Nicaraguan Bishop Alvarez detained, investigated for 'inciting violence'
A government crackdown on Catholics in Nicaragua escalated Friday evening, when the country’s national police announced an investigation into Bishop Rolando Álvarez of the Diocese of Matagalpa.
The bishop, one of the most outspoken Catholic critics of Nicaraguan President Daniel Ortega, has been detained since Thursday afternoon at the diocesan chancery, as police forces allege that he has incited anti-government violence.
Multiple reports say the bishop and his detained companions have spent much of their detainment in song and prayer in the chancery’s chapel, and the bishop has livestreamed preaching, prayer, and song while detained.
“Under the auspices of the high authorities of the Catholic Church, and taking advantage of their status as religious leaders, the Diocese of Matagalpa headed by Bishop Rolando José Álvarez Lagos, is using media and social networks to organize violent groups, inciting them to execute acts of hatred against the population (...) with the purpose of destabilizing the State of Nicaragua and attacking the constitutional authorities,” an Aug. 5 statement declared.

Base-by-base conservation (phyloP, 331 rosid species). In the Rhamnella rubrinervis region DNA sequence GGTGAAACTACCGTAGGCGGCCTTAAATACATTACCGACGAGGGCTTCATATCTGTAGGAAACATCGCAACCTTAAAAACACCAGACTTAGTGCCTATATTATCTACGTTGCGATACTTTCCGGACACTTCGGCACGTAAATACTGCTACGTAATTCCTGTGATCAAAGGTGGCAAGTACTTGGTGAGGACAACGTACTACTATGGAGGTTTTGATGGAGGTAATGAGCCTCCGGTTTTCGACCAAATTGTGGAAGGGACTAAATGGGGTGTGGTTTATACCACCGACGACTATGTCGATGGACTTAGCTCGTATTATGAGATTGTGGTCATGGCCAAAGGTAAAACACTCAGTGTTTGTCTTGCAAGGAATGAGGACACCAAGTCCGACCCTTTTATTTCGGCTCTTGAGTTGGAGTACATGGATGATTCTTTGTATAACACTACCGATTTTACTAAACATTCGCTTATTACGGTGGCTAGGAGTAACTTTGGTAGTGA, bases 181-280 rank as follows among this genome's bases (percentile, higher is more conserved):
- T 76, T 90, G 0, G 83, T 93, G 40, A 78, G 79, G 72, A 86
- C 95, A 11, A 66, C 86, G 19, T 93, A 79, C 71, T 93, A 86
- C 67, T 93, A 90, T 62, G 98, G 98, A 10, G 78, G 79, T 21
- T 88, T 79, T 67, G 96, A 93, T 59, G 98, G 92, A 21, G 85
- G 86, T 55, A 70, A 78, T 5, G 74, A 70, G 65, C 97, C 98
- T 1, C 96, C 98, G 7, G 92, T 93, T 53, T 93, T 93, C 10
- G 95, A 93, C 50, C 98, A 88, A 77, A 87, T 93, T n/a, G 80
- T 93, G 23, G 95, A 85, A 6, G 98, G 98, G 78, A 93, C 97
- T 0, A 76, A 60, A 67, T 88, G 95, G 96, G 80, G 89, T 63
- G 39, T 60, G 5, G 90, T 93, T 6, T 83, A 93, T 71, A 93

“The National Police, as the competent authority to guarantee peace and citizen security, have established protection measures for the population, so that these events do not happen again. Likewise, it has initiated an investigation process, with the purpose of determining the criminal responsibility of the persons involved in the commission of these criminal acts, of which the Public Prosecutor's Office and the Judiciary have been informed.”
The statement added that the people under investigation would not be permitted to leave their homes, but police have not issued any formal arrest order.
Sources acquainted with the Ortega regime and political prisoners in Nicaragua told The Pillar Friday that investigation announcements like the one issued about Álvarez generally precede the suspect’s arrest.